Hogfish colours, new study

This 2015 video says about itself:

Hogfish at Cleaning Station – Turks and Caicos

A very rare sighting to capture on camera, a hogfish at a cleaning station. After approaching the Hogfish very slowly and passively we managed to capture some fantastic footage of the hogfish being cleaned by some small reef fish. Whilst the hogfish hangs motionless the other fish enter and clean inside of the mouth and gill area. Shot on a GoPro Hero 3 Silver Edition by Kieran Bown.

From Duke University in the USA:

Color-changing hogfish ‘sees’ with its skin

Fish’s skin senses light differently from eyes

March 12, 2018

Summary: The hogfish can go from white to reddish in milliseconds as it adjusts to shifting conditions in the ocean. Scientists have long suspected that animals with quick-changing colors don’t just rely on their eyes to tune their appearance to their surroundings — they also sense light with their skin. But exactly how remains a mystery. A study reveals that hogfish skin senses light differently from eyes.

Some animals are quick-change artists. Take the hogfish, a pointy-snouted reef fish that can go from pearly white to mottled brown to reddish in a matter of milliseconds as it adjusts to shifting conditions on the ocean floor.

Scientists have long suspected that animals with quick-changing colors don’t just rely on their eyes to tune their appearance to their surroundings — they also sense light with their skin. But exactly how “skin vision” works remains a mystery.

Now, genetic analysis of hogfish reveals new evidence to explain how they do it. In a new study, Duke University researchers show that hogfish skin senses light differently from eyes.

The results suggest that light-sensing evolved separately in the two tissues, said Lori Schweikert, a postdoctoral scholar with Sönke Johnsen, biology professor at Duke.

With “dermal photoreception”, as it is called, the skin doesn’t enable animals to perceive details like they do with their eyes, Schweikert said. But it may be sensitive to changes in brightness or wavelength, such as moving shadows cast by approaching predators, or light fluctuations associated with different times of day.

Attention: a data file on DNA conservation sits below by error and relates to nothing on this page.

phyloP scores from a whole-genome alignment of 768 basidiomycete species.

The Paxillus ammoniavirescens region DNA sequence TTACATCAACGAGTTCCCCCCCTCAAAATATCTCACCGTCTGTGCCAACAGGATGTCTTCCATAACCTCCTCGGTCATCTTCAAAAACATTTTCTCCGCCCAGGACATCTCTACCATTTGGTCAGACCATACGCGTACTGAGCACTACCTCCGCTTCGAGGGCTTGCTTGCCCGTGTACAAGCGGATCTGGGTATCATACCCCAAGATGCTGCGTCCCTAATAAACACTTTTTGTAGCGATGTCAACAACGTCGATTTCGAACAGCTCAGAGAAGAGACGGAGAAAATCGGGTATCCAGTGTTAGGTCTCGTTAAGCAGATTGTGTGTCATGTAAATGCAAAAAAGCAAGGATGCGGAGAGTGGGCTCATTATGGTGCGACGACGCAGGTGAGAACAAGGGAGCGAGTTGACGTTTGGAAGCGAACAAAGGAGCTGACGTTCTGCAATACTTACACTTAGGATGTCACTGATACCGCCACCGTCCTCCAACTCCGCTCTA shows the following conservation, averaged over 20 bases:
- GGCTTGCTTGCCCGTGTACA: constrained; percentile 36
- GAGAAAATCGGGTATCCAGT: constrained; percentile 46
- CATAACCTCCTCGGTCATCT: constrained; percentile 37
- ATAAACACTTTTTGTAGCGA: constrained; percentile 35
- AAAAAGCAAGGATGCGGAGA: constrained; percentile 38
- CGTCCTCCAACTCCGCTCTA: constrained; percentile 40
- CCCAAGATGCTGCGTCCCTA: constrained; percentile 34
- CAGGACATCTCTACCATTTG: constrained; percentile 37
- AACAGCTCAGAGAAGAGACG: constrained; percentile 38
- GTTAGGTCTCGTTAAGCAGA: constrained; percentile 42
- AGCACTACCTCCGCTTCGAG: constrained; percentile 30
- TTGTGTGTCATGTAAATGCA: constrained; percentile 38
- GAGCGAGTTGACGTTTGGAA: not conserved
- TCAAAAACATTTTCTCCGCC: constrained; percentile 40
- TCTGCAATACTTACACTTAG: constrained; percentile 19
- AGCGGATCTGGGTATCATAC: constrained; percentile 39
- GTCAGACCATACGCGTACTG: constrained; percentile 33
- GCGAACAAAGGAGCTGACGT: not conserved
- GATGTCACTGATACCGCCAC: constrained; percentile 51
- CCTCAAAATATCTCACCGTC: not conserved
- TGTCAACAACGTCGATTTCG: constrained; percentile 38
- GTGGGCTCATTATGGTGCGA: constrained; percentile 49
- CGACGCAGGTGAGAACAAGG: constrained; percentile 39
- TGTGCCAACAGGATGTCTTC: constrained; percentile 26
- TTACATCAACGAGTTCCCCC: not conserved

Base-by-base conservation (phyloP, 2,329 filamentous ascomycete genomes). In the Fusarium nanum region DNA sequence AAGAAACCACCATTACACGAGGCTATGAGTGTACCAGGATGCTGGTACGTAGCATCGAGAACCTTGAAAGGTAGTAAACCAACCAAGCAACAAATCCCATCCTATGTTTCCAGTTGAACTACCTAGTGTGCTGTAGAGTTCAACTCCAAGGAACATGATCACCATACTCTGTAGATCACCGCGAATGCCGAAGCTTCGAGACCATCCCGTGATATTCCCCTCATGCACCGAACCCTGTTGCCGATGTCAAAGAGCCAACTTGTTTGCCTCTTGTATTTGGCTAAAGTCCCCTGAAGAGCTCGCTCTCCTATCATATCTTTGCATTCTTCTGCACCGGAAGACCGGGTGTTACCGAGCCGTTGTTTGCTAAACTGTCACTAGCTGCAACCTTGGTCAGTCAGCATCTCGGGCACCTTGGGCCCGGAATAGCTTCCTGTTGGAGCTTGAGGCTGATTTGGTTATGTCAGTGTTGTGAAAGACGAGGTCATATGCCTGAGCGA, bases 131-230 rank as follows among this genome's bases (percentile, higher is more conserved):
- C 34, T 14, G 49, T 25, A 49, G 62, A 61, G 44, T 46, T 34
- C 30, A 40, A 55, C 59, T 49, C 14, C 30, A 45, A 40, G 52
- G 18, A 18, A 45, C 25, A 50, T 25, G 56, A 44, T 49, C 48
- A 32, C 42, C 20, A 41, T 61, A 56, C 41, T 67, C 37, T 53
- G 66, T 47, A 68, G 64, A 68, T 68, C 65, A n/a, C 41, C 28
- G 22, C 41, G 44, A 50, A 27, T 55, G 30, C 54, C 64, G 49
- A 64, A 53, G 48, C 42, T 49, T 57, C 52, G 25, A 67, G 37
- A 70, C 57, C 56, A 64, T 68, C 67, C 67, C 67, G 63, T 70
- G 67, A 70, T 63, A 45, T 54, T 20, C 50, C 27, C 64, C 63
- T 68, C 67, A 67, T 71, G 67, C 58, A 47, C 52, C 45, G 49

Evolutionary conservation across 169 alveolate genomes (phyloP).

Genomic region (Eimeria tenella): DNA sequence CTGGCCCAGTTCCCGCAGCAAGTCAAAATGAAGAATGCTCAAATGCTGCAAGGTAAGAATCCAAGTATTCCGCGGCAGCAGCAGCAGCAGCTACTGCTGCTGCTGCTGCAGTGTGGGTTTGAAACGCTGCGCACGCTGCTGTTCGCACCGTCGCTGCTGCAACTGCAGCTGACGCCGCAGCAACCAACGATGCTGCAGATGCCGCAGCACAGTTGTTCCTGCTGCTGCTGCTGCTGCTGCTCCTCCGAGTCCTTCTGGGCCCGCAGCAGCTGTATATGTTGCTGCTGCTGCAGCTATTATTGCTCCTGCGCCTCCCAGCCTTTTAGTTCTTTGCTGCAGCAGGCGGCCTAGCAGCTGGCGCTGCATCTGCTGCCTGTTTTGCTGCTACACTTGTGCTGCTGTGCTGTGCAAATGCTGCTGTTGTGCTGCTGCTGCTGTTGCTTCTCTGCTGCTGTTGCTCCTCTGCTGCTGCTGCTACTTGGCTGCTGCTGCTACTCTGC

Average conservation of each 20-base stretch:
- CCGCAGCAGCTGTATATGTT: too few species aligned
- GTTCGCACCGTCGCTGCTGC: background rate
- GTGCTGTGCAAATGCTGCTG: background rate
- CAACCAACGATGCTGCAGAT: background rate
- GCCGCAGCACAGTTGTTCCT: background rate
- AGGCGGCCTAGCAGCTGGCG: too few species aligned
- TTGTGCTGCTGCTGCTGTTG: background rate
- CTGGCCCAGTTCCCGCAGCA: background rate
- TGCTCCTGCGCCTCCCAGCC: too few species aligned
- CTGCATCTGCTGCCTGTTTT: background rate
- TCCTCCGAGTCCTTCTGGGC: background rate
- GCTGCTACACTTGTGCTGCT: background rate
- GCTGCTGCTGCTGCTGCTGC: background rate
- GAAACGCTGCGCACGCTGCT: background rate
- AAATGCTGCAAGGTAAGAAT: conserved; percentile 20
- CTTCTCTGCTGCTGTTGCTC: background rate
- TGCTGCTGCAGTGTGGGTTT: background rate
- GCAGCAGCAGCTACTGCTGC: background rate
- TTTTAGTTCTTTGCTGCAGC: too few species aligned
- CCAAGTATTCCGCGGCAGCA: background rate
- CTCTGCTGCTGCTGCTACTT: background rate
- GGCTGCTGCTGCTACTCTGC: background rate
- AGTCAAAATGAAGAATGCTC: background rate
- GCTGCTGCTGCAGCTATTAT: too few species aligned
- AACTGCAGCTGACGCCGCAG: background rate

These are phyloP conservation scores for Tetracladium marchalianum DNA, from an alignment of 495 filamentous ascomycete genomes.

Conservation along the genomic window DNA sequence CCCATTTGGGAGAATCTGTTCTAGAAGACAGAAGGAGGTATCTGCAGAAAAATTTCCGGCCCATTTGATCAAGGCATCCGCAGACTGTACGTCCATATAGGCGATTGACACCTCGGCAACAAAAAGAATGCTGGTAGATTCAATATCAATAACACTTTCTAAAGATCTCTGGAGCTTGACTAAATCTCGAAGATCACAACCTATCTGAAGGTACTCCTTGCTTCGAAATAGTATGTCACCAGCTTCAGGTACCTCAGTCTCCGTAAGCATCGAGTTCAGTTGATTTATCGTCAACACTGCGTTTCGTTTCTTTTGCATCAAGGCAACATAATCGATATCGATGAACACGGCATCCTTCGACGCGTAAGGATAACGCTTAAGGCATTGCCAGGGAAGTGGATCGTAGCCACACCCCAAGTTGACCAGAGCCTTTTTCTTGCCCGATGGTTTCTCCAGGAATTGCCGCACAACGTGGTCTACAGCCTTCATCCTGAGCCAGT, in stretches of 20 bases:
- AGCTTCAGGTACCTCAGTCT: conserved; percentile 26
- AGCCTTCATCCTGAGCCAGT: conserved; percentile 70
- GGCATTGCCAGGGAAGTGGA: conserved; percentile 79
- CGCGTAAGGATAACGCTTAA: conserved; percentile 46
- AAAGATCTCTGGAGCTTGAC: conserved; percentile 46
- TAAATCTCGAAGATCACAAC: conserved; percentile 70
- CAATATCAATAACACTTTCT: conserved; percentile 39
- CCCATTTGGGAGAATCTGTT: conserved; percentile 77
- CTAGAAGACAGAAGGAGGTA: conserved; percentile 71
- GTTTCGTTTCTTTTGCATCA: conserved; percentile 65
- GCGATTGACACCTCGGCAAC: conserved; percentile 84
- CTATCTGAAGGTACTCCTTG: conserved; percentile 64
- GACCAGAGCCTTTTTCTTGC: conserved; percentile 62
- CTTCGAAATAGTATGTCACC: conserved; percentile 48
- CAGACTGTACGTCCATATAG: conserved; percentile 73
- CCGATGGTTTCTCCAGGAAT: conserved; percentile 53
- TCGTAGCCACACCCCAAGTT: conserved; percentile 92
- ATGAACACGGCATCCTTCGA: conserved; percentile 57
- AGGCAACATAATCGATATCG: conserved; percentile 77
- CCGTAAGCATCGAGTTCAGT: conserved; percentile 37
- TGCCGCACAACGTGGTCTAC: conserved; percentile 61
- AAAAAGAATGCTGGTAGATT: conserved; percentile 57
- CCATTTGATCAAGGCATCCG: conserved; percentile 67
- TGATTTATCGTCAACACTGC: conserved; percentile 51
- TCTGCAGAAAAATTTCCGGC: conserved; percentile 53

Schweikert, Johnsen and Duke postdoctoral associate Bob Fitak focused on the hogfish, or Lachnolaimus maximus, which spends its time in shallow waters and coral reefs in the western Atlantic Ocean, from Nova Scotia to northern South America. It can make its skin whitish to blend in with the sandy bottom of the ocean floor and hide from predators or ambush prey. Or it can take on a bright, contrasting pattern to look threatening or attract a mate.

The key to these makeovers are special pigment-containing cells called chromatophores, which, when activated by light, can spread their pigments out or bunch them up to change the skin’s overall color or pattern.

The researchers took pieces of skin and retina from a single female hogfish caught off the Florida Keys and analyzed all of its gene readouts, or RNA transcripts, to see which genes were switched on in each tissue.

Previous studies of other color-changing animals including cuttlefish and octopuses suggest the same molecular pathway that detects light in eyes may have been co-opted to sense light in the skin.

But Schweikert and colleagues found that hogfish skin works differently. Almost none of the genes involved in light detection in the hogfish’s eyes were activated in the skin. Instead, the data suggest that hogfish skin relies on an alternative molecular pathway to sense light, a chain reaction involving a molecule called cyclic AMP.